The Best of Both Worlds – Daylighting and Neuroscience in Cannabis


In this Growers Spotlight, we interviewed Jonathan Cachat of Sungrown Zero about the Solatube and what it can offer the cannabis industry.

The following is an interview with industry experts. Growers Network does not endorse nor evaluate the claims of our interviewees, nor do they influence our editorial process. We thank our interviewees for their time and effort so we can continue our exclusive Growers Spotlight service.


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Daylighting


What is daylighting, and how does it work?

Daylighting is the technology of bringing sunlight into whatever spaces you want it. For Sungrown Zero, we’re talking about Solatubes. We’ve been trying to reproduce the sun’s spectrum indoors with artificial lights, why not just let in that sunlight instead?

Solatubes are designed to preserve as much of the visible spectrum as possible, while blocking out or reflecting UV and IR light. You can bring the full PAR spectrum from the sun into your grow, without all of the other consequences associated with greenhouses.


Why would you use daylighting over a greenhouse?

That’s a great question. If you want to reduce your electricity usage, why not just leap straight into a greenhouse, right?

Let me provide with a shocking statistic: On average, 60% of the product grown in Canadian greenhouses has to be destroyed because it fails to pass lab testing standards. That’s millions of dollars in product loss, because these greenhouses are unable to properly control their climate.

That’s where daylighting can really step in; you get the best of both worlds, because you can have the environmental controls of an indoor grow, with the lighting inputs of a greenhouse.


What percentage of visible light is getting into room from these tubes?

When Sungrown Zero tested the Solatube’s PAR values, we found that there was approximately a 75% transference of light intensity from the inside compared to the outside. And the spectrum is completely in the PAR range.

Of course, the light intensity depends on your geographic location, time of year, the weather, and the layout of your roof, in addition to a variety of other factors. The bulk of my work at Sungrown Zero is not the installation of the tubes themselves; rather, I work to achieve the best setup for our clients.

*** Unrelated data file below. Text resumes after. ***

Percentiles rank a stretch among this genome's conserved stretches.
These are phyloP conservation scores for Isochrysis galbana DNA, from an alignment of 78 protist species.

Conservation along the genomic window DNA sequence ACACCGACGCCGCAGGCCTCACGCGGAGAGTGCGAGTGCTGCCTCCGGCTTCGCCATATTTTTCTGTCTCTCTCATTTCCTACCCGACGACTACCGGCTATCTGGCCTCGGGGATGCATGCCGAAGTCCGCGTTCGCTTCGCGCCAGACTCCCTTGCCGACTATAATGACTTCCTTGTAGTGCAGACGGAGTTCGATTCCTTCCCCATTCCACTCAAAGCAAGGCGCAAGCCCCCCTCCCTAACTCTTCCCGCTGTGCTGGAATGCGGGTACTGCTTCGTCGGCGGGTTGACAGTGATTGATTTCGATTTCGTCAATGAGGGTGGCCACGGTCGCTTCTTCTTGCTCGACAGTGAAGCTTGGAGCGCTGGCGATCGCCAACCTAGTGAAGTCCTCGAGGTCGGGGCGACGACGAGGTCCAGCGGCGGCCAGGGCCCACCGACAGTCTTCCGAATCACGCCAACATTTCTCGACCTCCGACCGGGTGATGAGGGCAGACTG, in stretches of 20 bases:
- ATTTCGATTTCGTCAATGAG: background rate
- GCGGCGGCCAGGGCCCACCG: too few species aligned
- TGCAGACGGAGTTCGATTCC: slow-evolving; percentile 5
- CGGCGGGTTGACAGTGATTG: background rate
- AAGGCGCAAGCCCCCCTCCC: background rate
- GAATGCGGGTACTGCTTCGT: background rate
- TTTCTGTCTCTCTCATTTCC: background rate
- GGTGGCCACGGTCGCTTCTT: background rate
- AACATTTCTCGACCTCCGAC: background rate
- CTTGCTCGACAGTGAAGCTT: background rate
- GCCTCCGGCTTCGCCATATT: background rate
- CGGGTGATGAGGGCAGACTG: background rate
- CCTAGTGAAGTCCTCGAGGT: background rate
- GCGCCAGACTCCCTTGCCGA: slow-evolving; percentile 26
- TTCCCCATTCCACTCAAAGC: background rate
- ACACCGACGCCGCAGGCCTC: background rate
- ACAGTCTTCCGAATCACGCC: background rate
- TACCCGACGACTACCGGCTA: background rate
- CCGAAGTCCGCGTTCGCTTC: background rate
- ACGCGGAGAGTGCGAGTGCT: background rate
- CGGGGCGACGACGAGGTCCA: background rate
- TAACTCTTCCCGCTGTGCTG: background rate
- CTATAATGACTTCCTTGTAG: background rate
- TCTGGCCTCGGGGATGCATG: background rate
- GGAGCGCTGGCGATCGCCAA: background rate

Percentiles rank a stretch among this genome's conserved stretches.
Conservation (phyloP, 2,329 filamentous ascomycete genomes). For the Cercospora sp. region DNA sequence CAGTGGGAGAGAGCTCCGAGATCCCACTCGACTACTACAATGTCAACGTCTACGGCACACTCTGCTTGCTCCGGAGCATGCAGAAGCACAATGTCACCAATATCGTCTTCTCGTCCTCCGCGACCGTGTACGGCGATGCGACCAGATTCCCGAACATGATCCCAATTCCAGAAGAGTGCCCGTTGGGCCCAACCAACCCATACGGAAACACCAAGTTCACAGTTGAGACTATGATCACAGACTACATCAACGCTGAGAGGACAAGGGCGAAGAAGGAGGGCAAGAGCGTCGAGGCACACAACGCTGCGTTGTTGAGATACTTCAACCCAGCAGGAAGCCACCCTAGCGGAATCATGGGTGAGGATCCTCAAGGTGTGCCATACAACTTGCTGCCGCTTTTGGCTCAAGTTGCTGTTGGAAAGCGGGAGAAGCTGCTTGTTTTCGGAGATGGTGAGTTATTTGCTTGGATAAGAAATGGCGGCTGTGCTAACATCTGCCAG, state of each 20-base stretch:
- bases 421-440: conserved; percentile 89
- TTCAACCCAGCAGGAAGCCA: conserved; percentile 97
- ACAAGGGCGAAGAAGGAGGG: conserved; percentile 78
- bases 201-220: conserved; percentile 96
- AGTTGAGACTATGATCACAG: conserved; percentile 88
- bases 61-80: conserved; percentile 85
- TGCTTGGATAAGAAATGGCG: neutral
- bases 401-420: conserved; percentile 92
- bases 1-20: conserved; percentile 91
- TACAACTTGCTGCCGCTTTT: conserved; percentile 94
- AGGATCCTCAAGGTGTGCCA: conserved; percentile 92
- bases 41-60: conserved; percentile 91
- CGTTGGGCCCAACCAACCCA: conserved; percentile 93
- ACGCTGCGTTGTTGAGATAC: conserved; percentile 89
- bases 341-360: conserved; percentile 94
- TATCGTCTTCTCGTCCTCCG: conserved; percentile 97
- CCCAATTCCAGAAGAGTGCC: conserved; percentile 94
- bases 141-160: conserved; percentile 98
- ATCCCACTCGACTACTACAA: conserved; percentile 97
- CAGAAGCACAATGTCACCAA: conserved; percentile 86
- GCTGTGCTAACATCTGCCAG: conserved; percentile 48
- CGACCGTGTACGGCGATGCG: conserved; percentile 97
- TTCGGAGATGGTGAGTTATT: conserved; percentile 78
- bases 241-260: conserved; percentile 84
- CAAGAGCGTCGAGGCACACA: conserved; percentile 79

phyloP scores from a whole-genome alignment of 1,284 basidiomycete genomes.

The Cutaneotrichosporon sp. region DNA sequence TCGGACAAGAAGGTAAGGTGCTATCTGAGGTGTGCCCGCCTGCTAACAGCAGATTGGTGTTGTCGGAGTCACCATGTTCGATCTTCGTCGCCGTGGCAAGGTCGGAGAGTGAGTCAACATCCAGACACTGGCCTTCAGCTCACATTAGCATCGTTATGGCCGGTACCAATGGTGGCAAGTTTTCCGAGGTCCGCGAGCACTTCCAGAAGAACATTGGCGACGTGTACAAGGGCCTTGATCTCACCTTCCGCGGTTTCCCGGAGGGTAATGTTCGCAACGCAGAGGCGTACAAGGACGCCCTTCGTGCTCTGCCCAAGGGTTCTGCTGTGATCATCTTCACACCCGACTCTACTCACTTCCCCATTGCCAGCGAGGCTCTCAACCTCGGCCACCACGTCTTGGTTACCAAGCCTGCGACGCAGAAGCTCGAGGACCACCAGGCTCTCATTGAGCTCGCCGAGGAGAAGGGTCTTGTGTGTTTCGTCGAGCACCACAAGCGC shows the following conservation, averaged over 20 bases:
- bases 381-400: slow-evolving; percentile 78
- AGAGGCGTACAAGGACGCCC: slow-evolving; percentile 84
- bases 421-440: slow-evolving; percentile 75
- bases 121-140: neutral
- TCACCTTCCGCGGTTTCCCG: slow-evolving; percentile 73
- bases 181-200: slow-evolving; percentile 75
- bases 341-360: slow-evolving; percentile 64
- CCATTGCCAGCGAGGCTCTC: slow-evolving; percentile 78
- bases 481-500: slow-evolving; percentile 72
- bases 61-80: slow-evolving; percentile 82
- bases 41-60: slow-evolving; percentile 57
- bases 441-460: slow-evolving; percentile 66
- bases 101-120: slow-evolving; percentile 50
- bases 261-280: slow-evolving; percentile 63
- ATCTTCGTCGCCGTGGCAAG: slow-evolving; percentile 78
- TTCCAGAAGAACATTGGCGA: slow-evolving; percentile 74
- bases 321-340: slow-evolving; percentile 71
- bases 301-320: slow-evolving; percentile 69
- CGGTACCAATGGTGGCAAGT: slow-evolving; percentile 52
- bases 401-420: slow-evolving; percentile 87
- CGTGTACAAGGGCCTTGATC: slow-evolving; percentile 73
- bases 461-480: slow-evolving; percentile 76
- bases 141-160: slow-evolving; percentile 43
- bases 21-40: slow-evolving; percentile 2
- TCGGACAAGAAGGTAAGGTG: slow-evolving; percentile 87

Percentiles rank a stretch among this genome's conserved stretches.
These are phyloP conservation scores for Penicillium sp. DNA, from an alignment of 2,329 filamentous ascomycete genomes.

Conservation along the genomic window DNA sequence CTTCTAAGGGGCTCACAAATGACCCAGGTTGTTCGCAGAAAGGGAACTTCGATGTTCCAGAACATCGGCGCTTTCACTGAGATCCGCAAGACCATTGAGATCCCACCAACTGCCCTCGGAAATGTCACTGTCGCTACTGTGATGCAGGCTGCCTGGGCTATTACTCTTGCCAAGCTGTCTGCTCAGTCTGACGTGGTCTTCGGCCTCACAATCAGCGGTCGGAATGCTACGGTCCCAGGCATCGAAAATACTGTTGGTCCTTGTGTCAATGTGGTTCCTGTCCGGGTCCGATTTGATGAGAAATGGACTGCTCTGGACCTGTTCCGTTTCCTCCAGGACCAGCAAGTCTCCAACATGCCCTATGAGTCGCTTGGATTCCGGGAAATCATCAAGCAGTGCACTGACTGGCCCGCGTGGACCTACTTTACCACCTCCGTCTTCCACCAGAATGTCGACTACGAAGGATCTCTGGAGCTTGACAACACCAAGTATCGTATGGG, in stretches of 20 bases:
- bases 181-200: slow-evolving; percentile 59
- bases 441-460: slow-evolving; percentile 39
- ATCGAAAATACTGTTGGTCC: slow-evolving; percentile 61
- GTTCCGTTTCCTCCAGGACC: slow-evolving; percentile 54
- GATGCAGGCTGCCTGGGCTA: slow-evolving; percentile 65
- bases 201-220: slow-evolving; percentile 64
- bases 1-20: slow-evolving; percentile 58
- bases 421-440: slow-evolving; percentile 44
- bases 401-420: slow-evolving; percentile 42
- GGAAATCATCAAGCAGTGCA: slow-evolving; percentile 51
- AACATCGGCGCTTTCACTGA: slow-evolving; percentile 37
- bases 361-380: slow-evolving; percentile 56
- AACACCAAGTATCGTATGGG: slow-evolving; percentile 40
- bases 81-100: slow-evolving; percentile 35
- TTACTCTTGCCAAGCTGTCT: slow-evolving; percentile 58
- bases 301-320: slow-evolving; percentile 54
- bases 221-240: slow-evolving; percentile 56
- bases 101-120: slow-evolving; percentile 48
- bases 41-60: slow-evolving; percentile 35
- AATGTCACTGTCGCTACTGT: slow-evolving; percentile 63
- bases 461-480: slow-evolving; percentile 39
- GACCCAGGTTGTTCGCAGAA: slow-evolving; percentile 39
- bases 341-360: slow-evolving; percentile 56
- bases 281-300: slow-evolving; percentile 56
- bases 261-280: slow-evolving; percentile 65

Neurology and Pharmacology


Tell me about your background in the science of cannabis.

I went to graduate school at Tulane, and worked on a Ph.D. in psychopharmacology there. As part of my graduate work, I signed up for and received a DEA license to access and research schedule 1-4 drugs. I was able to order a large swathe of prohibited substances, including LSD, MDMA, Cocaine, Heroin, and more for research purposes.

Sadly, our research had very little data from using the limited amount of cannabis oil we were given for the study, so we couldn’t draw any meaningful conclusions from it. Looking back at it now, I realize that the fish we injected with cannabis oil were stoned; they just sat on the bottom of the tank and barely moved.


How does the DEA treat cannabis compared to other drugs?

During the course of my work with the zebrafish, I came to realize that the DEA treats cannabis very differently from other schedule 1 drugs. I had no problem ordering most schedule 1 drugs. But when I ordered cannabis, I got one hell of a runaround. It took them nearly 6 months to get back to us with a small 20-40 mg vial of what was essentially crystallized cannabis oil suspended in 99% alcohol. The vial came with a handwritten note expressing that we were not authorized to study the effects of cannabis by itself, and had to administer it in conjunction with the alcohol that was suspending it.

That’s not real science — real science isolates all variables possible. Essentially, the DEA told us that we couldn’t actually research the cannabis.


What research do you think needs to be done for the neuroscience of cannabis?

The first steps to any FDA clinical study ask just two questions:

  1. Is it safe?
  2. Is it effective?

To answer the first question, humans have lived for millennia alongside cannabis and cannabis products. You don’t really need to conduct a study to prove that it is safe, just look at the history of it.

To answer the second question of effectiveness, you can also look at the historical literature surrounding cannabis’ medicinal value. From ancient China all the way up until prohibition, people were using cannabis to treat a variety of ailments. Even into the late 19th century and early 20th century, most doctors and medics saw cannabis as having medicinal value.


What do you think of the current state of cannabis research?

The majority of research available today is negative about cannabis. If you do a quick survey of the research papers on cannabis, over ⅔ of the research focuses on the harms of cannabis. That’s not because cannabis is actually harmful, but because scientists need to get funded, and the people granting the funding have a vested interest in portraying cannabis in a negative light.

Additionally, most research that isn’t explicitly negative has largely focused on THC and CBD. We know that there are hundreds of cannabinoids, so we’re literally only looking at the tip of the iceberg when it comes to the neuroscience behind those cannabinoids.

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If you want to read more, you can read the full article below.


Daylighting for Cannabis